AUGUSTA — The number of homeless Mainers has dropped in recent years, and a state housing official said Friday efforts are underway to provide help in other areas.

Margaret Bean, deputy director of the Maine State Housing Authority, told more than 100 people at the United Way of Kennebec Valley’s annual breakfast that 7,020 people were homeless at some point in 2015, but she said data show that the number of people who have been homeless over the past three years has decreased by 721.

“The numbers are going down,” said Bean, a former board chairwoman of the local United Way chapter. “The number of bed nights has dropped and the average length of stay has gone down a lot.”

Bean thinks that changing the way the housing authority gives money to the 41 shelters across the state has helped reduce the number of homeless people in Maine.

The housing authority used to provide funds based on how many beds were used per night, Bean said, which “kind of provided an incentive for shelters to keep people longer.” Now shelters are being asked to spend money for staff and programs, and then if they show success in finding people housing, they can receive more funding.

“We keep trying new things,” Bean said. “If you are doing a really good job, you’ll get more than before. We are trying to make it rewarding.”

Several years ago, the Department of Housing and Urban Development used a housing-first model that shows that when someone has a place to live, they are better equipped to solve other problems in their lives. Bean said using that plan in Maine has been successful.

“When we give people the services they need, not just housing, that’s where people find success,” she said. “We have been espousing this model.”

Statistics released last fall by the U.S. Department of Housing and Urban Development showed a 13 percent drop in Maine’s homeless population from 2014 to 2015. The point-in-time survey found 2,372 people homeless in Maine in January 2015, compared to 2,726 a year earlier.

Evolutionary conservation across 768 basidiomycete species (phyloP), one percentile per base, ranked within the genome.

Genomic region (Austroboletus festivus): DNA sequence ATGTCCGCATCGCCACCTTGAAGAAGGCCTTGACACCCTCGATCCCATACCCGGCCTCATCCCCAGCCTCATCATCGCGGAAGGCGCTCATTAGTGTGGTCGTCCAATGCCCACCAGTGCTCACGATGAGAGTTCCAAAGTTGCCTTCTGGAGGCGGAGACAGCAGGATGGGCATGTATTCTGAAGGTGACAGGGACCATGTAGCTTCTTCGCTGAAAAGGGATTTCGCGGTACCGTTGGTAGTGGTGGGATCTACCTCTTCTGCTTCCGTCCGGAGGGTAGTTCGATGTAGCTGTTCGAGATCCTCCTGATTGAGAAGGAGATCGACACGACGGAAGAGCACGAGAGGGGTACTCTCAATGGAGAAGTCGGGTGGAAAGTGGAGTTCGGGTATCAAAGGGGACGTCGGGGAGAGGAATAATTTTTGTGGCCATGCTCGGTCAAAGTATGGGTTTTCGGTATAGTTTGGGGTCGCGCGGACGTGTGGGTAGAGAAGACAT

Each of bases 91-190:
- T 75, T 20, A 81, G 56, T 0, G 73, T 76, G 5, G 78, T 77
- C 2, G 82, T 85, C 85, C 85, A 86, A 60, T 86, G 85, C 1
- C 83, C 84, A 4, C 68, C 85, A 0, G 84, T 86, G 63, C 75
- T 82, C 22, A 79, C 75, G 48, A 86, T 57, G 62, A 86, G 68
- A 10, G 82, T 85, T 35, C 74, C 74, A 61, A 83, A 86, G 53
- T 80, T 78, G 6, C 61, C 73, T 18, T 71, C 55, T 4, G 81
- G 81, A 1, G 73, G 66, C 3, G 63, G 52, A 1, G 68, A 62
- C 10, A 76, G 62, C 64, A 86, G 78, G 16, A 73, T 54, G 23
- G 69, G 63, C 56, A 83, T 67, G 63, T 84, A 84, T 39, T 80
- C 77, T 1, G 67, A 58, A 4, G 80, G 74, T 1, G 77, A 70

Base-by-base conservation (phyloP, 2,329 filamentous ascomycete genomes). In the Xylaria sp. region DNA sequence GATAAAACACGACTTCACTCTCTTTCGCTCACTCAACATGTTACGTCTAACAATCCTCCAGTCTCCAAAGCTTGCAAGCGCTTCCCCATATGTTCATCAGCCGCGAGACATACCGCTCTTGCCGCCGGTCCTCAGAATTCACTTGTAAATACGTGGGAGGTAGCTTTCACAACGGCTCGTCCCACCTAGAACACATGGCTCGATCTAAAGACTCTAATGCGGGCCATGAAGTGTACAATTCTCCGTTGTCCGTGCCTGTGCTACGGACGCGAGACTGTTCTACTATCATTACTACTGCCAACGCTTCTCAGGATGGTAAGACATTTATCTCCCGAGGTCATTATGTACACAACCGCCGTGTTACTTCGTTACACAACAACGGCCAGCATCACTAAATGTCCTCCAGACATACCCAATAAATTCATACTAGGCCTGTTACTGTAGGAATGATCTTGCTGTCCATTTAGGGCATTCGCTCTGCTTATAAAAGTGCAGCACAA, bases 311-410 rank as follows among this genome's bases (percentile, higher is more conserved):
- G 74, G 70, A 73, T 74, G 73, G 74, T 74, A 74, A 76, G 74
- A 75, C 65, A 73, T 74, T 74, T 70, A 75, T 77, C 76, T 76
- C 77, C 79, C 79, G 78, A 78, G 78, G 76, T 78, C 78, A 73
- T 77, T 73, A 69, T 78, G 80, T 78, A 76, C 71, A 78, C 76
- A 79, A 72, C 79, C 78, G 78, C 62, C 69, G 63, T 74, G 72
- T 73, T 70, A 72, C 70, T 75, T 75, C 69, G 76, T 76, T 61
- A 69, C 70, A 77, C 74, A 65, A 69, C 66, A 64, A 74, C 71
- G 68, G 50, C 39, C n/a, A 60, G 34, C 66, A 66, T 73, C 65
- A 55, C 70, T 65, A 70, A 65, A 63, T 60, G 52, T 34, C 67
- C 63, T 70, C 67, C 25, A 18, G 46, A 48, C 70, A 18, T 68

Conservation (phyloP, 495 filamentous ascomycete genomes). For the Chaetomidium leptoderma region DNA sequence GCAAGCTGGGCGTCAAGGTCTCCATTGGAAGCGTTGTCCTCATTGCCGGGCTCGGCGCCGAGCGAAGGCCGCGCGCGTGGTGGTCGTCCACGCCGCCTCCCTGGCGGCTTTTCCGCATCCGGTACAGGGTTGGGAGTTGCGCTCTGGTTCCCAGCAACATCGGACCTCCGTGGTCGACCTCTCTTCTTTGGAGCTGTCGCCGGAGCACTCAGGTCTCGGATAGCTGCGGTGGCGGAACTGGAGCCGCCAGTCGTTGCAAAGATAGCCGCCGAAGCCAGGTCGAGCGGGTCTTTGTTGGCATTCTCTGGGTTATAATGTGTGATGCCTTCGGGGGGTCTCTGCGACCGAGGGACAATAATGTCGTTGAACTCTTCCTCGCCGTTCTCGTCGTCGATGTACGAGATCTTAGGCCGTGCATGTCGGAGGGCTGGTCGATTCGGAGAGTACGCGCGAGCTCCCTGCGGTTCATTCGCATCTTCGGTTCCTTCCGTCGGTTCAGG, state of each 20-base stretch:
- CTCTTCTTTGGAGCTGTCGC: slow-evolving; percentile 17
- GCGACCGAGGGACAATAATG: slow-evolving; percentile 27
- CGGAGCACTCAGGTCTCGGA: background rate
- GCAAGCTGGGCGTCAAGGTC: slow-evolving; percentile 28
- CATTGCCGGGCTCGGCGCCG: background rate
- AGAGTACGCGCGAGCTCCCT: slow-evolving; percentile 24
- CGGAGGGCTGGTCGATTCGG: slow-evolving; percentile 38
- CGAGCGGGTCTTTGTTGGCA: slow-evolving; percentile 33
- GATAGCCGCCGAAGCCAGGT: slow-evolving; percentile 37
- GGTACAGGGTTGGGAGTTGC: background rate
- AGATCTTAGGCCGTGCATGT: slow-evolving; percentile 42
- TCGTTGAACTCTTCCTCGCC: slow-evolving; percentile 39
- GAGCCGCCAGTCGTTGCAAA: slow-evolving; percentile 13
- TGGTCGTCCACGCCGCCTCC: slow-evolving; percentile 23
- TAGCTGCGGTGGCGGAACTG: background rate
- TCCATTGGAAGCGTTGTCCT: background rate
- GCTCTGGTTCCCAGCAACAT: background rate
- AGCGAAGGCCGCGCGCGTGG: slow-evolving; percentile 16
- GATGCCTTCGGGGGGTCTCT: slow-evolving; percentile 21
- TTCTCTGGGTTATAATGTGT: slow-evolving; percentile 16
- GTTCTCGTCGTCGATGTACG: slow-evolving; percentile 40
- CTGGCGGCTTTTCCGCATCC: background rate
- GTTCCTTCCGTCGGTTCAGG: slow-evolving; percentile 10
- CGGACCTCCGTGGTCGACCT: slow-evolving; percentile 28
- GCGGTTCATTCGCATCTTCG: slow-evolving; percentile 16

The Augusta Community Warming Center, now located at St. Mark’s Parish Hall, is providing people a place to spend the day out of the elements. Bean said she hears good things from director Deidrah Stanchfield about people using the center not only as a warm place to stay, but also as a place to look for jobs.

“People are using the center as a resource to try to make their lives better,” she said. “We need to get people engaged in fixing their problems to try and get better.”

New United Way of Kennebec County board chairman Michael Tardiff, of Augusta-based J.S. McCarthy Printers, said knowing the warming center is open, especially on a snowy day like Friday, is heartwarming.

“It’s really hard when you’re driving or walking around, knowing that somebody is out in the cold,” Tardiff said. “But in Augusta, knowing they have a place to go and a place to have a sense of community is really nice.”

Homelessness has not been talked about much on the presidential campaign trail, Bean said, even though there is still a problem nationally. Bean said Maine used to have leadership that was more invested in fighting the homelessness problem.

“(Gov. John) Baldacci said he was going to support services like the women’s house in Portland, and that’s the kind of leadership that it takes,” Bean said. “He was really into homelessness, and he got the issues. We don’t have that very much now.”

Before Bean’s keynote speech, the United Way’s leadership named its officers for 2016, including Tardiff, and presented St. Mark’s Parish with an award for leadership and volunteerism. Craig Garofalo, the group’s new vice chairman and the chief operating officer at Kennebec Savings Bank, told the guests that the campaign for 2015 raised more than $1.5 million.

Jason Pafundi — 621-5663

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Twitter: @jasonpafundiKJ